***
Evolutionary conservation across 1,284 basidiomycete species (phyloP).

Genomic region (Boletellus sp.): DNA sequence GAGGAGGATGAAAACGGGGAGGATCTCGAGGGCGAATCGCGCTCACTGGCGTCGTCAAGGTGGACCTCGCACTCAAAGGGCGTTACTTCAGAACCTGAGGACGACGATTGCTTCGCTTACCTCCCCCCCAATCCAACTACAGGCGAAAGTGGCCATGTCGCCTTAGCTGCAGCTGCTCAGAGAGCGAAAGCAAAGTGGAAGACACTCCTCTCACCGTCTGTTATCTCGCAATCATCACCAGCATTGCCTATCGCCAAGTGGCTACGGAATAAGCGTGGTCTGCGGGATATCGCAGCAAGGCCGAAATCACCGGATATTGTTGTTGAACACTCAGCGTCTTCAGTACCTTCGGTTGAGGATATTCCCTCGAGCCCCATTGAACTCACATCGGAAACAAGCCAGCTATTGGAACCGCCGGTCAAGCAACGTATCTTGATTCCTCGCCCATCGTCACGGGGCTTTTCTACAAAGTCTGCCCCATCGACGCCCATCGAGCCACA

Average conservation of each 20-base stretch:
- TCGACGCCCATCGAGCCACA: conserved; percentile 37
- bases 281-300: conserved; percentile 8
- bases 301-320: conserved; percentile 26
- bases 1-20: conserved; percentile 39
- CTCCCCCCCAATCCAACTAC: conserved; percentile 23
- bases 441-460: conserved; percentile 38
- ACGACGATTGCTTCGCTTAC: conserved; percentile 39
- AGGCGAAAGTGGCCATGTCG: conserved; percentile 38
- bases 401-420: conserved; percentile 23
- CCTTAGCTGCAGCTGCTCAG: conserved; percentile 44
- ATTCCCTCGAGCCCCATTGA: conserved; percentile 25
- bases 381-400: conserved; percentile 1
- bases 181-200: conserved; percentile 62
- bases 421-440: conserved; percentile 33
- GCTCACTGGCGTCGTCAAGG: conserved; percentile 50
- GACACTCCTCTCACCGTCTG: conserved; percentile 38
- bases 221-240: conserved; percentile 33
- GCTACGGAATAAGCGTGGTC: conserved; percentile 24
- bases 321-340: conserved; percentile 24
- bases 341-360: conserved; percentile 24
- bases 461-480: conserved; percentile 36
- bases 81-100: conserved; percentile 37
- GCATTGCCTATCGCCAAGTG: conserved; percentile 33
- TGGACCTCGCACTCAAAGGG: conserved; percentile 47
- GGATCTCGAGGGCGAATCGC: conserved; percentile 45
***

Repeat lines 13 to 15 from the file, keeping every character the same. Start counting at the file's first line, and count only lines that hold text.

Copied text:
- CCTTAGCTGCAGCTGCTCAG: conserved; percentile 44
- ATTCCCTCGAGCCCCATTGA: conserved; percentile 25
- bases 381-400: conserved; percentile 1